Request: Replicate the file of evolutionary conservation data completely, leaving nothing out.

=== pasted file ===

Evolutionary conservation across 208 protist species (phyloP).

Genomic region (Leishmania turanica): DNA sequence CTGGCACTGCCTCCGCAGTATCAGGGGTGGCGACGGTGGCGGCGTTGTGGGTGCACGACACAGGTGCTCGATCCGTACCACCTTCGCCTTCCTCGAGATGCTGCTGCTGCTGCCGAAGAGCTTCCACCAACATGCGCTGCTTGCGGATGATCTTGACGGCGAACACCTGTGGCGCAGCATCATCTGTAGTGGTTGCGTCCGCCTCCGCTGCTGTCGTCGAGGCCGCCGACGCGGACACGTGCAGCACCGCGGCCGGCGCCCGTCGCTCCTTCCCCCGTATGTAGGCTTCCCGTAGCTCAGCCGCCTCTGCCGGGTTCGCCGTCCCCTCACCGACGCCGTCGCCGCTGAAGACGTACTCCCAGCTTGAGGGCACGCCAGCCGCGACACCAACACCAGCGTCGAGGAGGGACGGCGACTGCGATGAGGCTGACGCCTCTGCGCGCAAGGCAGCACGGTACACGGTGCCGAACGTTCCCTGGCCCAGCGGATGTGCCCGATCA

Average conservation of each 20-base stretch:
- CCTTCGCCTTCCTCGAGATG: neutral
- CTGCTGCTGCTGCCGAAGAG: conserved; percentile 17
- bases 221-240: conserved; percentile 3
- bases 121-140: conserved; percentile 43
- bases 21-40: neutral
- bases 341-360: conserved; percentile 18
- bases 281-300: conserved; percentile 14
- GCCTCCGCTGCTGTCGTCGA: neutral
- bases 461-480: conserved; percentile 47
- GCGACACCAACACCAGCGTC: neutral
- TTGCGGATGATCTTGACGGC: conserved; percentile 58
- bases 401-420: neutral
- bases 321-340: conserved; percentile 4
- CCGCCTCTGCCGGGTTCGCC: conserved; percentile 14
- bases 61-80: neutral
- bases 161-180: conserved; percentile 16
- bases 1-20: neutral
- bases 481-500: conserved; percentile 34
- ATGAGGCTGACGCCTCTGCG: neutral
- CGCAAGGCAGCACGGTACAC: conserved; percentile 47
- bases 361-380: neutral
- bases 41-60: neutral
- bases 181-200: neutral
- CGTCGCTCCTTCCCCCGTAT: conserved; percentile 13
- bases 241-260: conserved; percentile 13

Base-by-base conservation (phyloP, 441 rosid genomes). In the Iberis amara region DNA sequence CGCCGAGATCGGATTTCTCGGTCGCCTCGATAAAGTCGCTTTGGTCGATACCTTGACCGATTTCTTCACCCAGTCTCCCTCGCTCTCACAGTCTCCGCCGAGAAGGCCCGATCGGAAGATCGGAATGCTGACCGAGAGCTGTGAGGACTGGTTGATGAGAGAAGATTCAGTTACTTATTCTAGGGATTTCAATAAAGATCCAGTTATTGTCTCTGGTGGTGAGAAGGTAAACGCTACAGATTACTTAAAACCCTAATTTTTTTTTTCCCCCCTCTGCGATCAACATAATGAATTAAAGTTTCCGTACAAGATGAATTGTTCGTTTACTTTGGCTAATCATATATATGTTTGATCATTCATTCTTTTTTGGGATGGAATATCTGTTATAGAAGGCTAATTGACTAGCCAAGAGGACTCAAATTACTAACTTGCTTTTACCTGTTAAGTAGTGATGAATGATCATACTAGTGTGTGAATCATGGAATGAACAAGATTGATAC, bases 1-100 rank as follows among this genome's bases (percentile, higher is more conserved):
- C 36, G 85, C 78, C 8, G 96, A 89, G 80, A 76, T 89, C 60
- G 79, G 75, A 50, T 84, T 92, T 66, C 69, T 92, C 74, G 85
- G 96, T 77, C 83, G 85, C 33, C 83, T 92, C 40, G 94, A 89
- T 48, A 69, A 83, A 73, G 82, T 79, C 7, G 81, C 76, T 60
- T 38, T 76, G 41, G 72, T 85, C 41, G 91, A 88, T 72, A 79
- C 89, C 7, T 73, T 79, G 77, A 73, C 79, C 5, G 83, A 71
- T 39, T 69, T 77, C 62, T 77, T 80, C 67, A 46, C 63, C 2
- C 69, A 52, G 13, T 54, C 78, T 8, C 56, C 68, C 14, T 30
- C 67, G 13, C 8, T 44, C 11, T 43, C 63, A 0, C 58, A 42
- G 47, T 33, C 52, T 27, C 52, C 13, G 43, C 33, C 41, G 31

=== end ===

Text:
Evolutionary conservation across 208 protist species (phyloP).

Genomic region (Leishmania turanica): DNA sequence CTGGCACTGCCTCCGCAGTATCAGGGGTGGCGACGGTGGCGGCGTTGTGGGTGCACGACACAGGTGCTCGATCCGTACCACCTTCGCCTTCCTCGAGATGCTGCTGCTGCTGCCGAAGAGCTTCCACCAACATGCGCTGCTTGCGGATGATCTTGACGGCGAACACCTGTGGCGCAGCATCATCTGTAGTGGTTGCGTCCGCCTCCGCTGCTGTCGTCGAGGCCGCCGACGCGGACACGTGCAGCACCGCGGCCGGCGCCCGTCGCTCCTTCCCCCGTATGTAGGCTTCCCGTAGCTCAGCCGCCTCTGCCGGGTTCGCCGTCCCCTCACCGACGCCGTCGCCGCTGAAGACGTACTCCCAGCTTGAGGGCACGCCAGCCGCGACACCAACACCAGCGTCGAGGAGGGACGGCGACTGCGATGAGGCTGACGCCTCTGCGCGCAAGGCAGCACGGTACACGGTGCCGAACGTTCCCTGGCCCAGCGGATGTGCCCGATCA

Average conservation of each 20-base stretch:
- CCTTCGCCTTCCTCGAGATG: neutral
- CTGCTGCTGCTGCCGAAGAG: conserved; percentile 17
- bases 221-240: conserved; percentile 3
- bases 121-140: conserved; percentile 43
- bases 21-40: neutral
- bases 341-360: conserved; percentile 18
- bases 281-300: conserved; percentile 14
- GCCTCCGCTGCTGTCGTCGA: neutral
- bases 461-480: conserved; percentile 47
- GCGACACCAACACCAGCGTC: neutral
- TTGCGGATGATCTTGACGGC: conserved; percentile 58
- bases 401-420: neutral
- bases 321-340: conserved; percentile 4
- CCGCCTCTGCCGGGTTCGCC: conserved; percentile 14
- bases 61-80: neutral
- bases 161-180: conserved; percentile 16
- bases 1-20: neutral
- bases 481-500: conserved; percentile 34
- ATGAGGCTGACGCCTCTGCG: neutral
- CGCAAGGCAGCACGGTACAC: conserved; percentile 47
- bases 361-380: neutral
- bases 41-60: neutral
- bases 181-200: neutral
- CGTCGCTCCTTCCCCCGTAT: conserved; percentile 13
- bases 241-260: conserved; percentile 13

Base-by-base conservation (phyloP, 441 rosid genomes). In the Iberis amara region DNA sequence CGCCGAGATCGGATTTCTCGGTCGCCTCGATAAAGTCGCTTTGGTCGATACCTTGACCGATTTCTTCACCCAGTCTCCCTCGCTCTCACAGTCTCCGCCGAGAAGGCCCGATCGGAAGATCGGAATGCTGACCGAGAGCTGTGAGGACTGGTTGATGAGAGAAGATTCAGTTACTTATTCTAGGGATTTCAATAAAGATCCAGTTATTGTCTCTGGTGGTGAGAAGGTAAACGCTACAGATTACTTAAAACCCTAATTTTTTTTTTCCCCCCTCTGCGATCAACATAATGAATTAAAGTTTCCGTACAAGATGAATTGTTCGTTTACTTTGGCTAATCATATATATGTTTGATCATTCATTCTTTTTTGGGATGGAATATCTGTTATAGAAGGCTAATTGACTAGCCAAGAGGACTCAAATTACTAACTTGCTTTTACCTGTTAAGTAGTGATGAATGATCATACTAGTGTGTGAATCATGGAATGAACAAGATTGATAC, bases 1-100 rank as follows among this genome's bases (percentile, higher is more conserved):
- C 36, G 85, C 78, C 8, G 96, A 89, G 80, A 76, T 89, C 60
- G 79, G 75, A 50, T 84, T 92, T 66, C 69, T 92, C 74, G 85
- G 96, T 77, C 83, G 85, C 33, C 83, T 92, C 40, G 94, A 89
- T 48, A 69, A 83, A 73, G 82, T 79, C 7, G 81, C 76, T 60
- T 38, T 76, G 41, G 72, T 85, C 41, G 91, A 88, T 72, A 79
- C 89, C 7, T 73, T 79, G 77, A 73, C 79, C 5, G 83, A 71
- T 39, T 69, T 77, C 62, T 77, T 80, C 67, A 46, C 63, C 2
- C 69, A 52, G 13, T 54, C 78, T 8, C 56, C 68, C 14, T 30
- C 67, G 13, C 8, T 44, C 11, T 43, C 63, A 0, C 58, A 42
- G 47, T 33, C 52, T 27, C 52, C 13, G 43, C 33, C 41, G 31